Basic Git commands
- July 17, 2019
- Posted by: Ankush Thavali
- Category: Technology Blog
Git is an Open Source Distributed Version Control System. Git has a remote repository which is stored in a server and a local repository which is stored in the computer of each developer. This means that the code is not just stored in a central server, but the full copy of the code is present in all the developers’ computers.
The git init command can be used to initialize git repository used in project directory.
$ git init
The git clone command can be used to get a copy of an existing Git repository.
$ git clone [URI]
The git add command can be used in order to add files to the index. For example, the following command will add a file named blognow.txt present in the local directory to the index:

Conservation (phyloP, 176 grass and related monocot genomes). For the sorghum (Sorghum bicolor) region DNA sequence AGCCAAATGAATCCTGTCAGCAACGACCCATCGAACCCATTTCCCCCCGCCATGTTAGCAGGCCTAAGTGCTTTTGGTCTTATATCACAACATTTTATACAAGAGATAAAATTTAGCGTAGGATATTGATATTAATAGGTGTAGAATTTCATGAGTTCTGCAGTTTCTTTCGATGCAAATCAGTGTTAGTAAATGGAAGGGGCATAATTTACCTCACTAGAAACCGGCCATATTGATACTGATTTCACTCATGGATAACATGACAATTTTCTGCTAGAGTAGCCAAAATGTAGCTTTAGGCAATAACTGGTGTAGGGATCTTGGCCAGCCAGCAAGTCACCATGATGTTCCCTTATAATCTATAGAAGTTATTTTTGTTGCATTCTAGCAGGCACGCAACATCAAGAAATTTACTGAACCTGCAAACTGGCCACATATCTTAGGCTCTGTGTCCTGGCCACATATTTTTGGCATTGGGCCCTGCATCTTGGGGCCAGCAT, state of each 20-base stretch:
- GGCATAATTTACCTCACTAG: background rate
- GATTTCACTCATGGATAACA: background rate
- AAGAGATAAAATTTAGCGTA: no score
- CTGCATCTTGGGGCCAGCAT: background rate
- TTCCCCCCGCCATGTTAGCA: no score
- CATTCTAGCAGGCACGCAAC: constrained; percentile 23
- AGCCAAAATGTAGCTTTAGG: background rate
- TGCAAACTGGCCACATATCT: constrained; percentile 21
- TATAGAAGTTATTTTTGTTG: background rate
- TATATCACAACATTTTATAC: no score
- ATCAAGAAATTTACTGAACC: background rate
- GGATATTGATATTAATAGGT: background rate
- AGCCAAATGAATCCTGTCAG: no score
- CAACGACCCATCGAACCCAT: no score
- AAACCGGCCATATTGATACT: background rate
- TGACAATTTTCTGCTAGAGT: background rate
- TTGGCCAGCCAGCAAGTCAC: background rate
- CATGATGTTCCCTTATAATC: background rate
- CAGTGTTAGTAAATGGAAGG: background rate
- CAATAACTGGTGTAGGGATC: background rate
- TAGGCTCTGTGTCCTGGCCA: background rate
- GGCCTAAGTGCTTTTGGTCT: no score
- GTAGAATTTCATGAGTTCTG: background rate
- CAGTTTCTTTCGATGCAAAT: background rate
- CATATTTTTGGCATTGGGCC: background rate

$ git add blognow.txt
To add all files to the index following command can be used.
$ git add *
The git commit command commits any files you’ve added with the git add command and also commits any files you’ve changed since then.
$ git commit -m “commit message”
The git push command send changes to the master branch of your remote repository.
$ git push origin master
The git status command displays the list of changed files along with the files that are yet to be added or committed.
$ git status
The git rm command deletes the file from your working directory and stages the deletion.
git rm blognow.txt